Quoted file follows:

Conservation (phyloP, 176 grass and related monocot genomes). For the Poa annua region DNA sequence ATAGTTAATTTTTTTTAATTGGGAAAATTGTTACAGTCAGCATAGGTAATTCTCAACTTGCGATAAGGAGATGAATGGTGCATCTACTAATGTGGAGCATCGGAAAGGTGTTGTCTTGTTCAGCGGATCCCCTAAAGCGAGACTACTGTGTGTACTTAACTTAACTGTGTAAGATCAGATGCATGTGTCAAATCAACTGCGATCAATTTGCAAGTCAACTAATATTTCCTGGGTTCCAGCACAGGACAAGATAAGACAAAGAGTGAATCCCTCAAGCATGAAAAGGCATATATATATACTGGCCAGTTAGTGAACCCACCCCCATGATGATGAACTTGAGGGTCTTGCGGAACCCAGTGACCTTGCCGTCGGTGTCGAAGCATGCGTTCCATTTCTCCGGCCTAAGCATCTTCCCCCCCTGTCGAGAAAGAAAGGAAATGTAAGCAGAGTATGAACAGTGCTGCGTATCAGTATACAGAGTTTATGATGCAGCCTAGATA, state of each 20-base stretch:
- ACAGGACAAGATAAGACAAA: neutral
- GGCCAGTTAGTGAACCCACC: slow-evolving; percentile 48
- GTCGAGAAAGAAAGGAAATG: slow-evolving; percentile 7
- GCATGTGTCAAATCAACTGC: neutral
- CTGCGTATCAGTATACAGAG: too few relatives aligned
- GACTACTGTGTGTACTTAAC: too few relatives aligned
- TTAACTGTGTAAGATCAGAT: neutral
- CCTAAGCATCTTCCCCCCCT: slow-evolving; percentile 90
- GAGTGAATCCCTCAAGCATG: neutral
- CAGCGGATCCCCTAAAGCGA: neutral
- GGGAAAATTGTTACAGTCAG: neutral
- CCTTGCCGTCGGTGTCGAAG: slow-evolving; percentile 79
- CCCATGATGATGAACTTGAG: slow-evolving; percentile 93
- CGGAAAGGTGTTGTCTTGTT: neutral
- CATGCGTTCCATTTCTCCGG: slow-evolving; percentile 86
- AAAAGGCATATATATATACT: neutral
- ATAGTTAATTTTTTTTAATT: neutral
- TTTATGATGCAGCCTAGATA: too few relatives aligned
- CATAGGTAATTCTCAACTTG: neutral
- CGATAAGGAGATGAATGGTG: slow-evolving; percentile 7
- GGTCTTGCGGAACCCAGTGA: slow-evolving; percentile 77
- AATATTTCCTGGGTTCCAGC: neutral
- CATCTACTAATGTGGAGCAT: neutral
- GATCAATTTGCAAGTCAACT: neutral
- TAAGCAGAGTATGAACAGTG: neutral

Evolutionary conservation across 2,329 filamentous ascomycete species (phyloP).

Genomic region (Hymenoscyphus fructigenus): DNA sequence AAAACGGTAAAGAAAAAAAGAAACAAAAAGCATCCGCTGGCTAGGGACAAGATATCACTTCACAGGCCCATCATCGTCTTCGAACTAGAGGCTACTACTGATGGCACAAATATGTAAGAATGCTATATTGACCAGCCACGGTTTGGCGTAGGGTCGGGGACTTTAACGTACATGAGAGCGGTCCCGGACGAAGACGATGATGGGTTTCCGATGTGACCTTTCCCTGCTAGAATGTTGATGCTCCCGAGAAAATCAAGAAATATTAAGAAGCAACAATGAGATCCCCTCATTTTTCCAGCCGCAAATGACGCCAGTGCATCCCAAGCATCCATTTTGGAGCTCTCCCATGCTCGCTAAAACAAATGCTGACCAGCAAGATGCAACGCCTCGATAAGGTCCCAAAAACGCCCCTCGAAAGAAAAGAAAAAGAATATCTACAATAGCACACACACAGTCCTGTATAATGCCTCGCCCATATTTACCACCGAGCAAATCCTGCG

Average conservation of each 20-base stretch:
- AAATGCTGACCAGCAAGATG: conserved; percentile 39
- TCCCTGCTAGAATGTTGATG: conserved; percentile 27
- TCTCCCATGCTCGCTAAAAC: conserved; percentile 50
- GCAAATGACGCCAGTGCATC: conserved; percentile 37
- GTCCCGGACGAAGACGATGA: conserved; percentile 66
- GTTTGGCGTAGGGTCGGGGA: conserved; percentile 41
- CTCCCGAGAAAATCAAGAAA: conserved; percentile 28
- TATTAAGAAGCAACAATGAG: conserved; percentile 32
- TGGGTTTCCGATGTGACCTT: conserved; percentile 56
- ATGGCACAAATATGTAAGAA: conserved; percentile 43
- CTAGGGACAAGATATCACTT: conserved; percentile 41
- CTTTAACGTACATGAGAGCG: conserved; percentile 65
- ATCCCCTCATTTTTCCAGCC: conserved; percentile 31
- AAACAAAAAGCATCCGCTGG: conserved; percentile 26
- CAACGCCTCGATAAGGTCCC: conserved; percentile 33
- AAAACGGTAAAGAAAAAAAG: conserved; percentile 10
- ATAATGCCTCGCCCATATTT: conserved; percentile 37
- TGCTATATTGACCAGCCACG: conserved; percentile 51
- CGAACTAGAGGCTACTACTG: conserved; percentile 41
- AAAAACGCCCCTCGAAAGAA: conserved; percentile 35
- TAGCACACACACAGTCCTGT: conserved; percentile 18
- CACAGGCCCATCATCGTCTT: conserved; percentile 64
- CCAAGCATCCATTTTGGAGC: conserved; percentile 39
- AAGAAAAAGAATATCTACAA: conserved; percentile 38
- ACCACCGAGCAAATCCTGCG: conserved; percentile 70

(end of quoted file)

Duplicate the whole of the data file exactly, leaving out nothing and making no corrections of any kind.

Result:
Conservation (phyloP, 176 grass and related monocot genomes). For the Poa annua region DNA sequence ATAGTTAATTTTTTTTAATTGGGAAAATTGTTACAGTCAGCATAGGTAATTCTCAACTTGCGATAAGGAGATGAATGGTGCATCTACTAATGTGGAGCATCGGAAAGGTGTTGTCTTGTTCAGCGGATCCCCTAAAGCGAGACTACTGTGTGTACTTAACTTAACTGTGTAAGATCAGATGCATGTGTCAAATCAACTGCGATCAATTTGCAAGTCAACTAATATTTCCTGGGTTCCAGCACAGGACAAGATAAGACAAAGAGTGAATCCCTCAAGCATGAAAAGGCATATATATATACTGGCCAGTTAGTGAACCCACCCCCATGATGATGAACTTGAGGGTCTTGCGGAACCCAGTGACCTTGCCGTCGGTGTCGAAGCATGCGTTCCATTTCTCCGGCCTAAGCATCTTCCCCCCCTGTCGAGAAAGAAAGGAAATGTAAGCAGAGTATGAACAGTGCTGCGTATCAGTATACAGAGTTTATGATGCAGCCTAGATA, state of each 20-base stretch:
- ACAGGACAAGATAAGACAAA: neutral
- GGCCAGTTAGTGAACCCACC: slow-evolving; percentile 48
- GTCGAGAAAGAAAGGAAATG: slow-evolving; percentile 7
- GCATGTGTCAAATCAACTGC: neutral
- CTGCGTATCAGTATACAGAG: too few relatives aligned
- GACTACTGTGTGTACTTAAC: too few relatives aligned
- TTAACTGTGTAAGATCAGAT: neutral
- CCTAAGCATCTTCCCCCCCT: slow-evolving; percentile 90
- GAGTGAATCCCTCAAGCATG: neutral
- CAGCGGATCCCCTAAAGCGA: neutral
- GGGAAAATTGTTACAGTCAG: neutral
- CCTTGCCGTCGGTGTCGAAG: slow-evolving; percentile 79
- CCCATGATGATGAACTTGAG: slow-evolving; percentile 93
- CGGAAAGGTGTTGTCTTGTT: neutral
- CATGCGTTCCATTTCTCCGG: slow-evolving; percentile 86
- AAAAGGCATATATATATACT: neutral
- ATAGTTAATTTTTTTTAATT: neutral
- TTTATGATGCAGCCTAGATA: too few relatives aligned
- CATAGGTAATTCTCAACTTG: neutral
- CGATAAGGAGATGAATGGTG: slow-evolving; percentile 7
- GGTCTTGCGGAACCCAGTGA: slow-evolving; percentile 77
- AATATTTCCTGGGTTCCAGC: neutral
- CATCTACTAATGTGGAGCAT: neutral
- GATCAATTTGCAAGTCAACT: neutral
- TAAGCAGAGTATGAACAGTG: neutral

Evolutionary conservation across 2,329 filamentous ascomycete species (phyloP).

Genomic region (Hymenoscyphus fructigenus): DNA sequence AAAACGGTAAAGAAAAAAAGAAACAAAAAGCATCCGCTGGCTAGGGACAAGATATCACTTCACAGGCCCATCATCGTCTTCGAACTAGAGGCTACTACTGATGGCACAAATATGTAAGAATGCTATATTGACCAGCCACGGTTTGGCGTAGGGTCGGGGACTTTAACGTACATGAGAGCGGTCCCGGACGAAGACGATGATGGGTTTCCGATGTGACCTTTCCCTGCTAGAATGTTGATGCTCCCGAGAAAATCAAGAAATATTAAGAAGCAACAATGAGATCCCCTCATTTTTCCAGCCGCAAATGACGCCAGTGCATCCCAAGCATCCATTTTGGAGCTCTCCCATGCTCGCTAAAACAAATGCTGACCAGCAAGATGCAACGCCTCGATAAGGTCCCAAAAACGCCCCTCGAAAGAAAAGAAAAAGAATATCTACAATAGCACACACACAGTCCTGTATAATGCCTCGCCCATATTTACCACCGAGCAAATCCTGCG

Average conservation of each 20-base stretch:
- AAATGCTGACCAGCAAGATG: conserved; percentile 39
- TCCCTGCTAGAATGTTGATG: conserved; percentile 27
- TCTCCCATGCTCGCTAAAAC: conserved; percentile 50
- GCAAATGACGCCAGTGCATC: conserved; percentile 37
- GTCCCGGACGAAGACGATGA: conserved; percentile 66
- GTTTGGCGTAGGGTCGGGGA: conserved; percentile 41
- CTCCCGAGAAAATCAAGAAA: conserved; percentile 28
- TATTAAGAAGCAACAATGAG: conserved; percentile 32
- TGGGTTTCCGATGTGACCTT: conserved; percentile 56
- ATGGCACAAATATGTAAGAA: conserved; percentile 43
- CTAGGGACAAGATATCACTT: conserved; percentile 41
- CTTTAACGTACATGAGAGCG: conserved; percentile 65
- ATCCCCTCATTTTTCCAGCC: conserved; percentile 31
- AAACAAAAAGCATCCGCTGG: conserved; percentile 26
- CAACGCCTCGATAAGGTCCC: conserved; percentile 33
- AAAACGGTAAAGAAAAAAAG: conserved; percentile 10
- ATAATGCCTCGCCCATATTT: conserved; percentile 37
- TGCTATATTGACCAGCCACG: conserved; percentile 51
- CGAACTAGAGGCTACTACTG: conserved; percentile 41
- AAAAACGCCCCTCGAAAGAA: conserved; percentile 35
- TAGCACACACACAGTCCTGT: conserved; percentile 18
- CACAGGCCCATCATCGTCTT: conserved; percentile 64
- CCAAGCATCCATTTTGGAGC: conserved; percentile 39
- AAGAAAAAGAATATCTACAA: conserved; percentile 38
- ACCACCGAGCAAATCCTGCG: conserved; percentile 70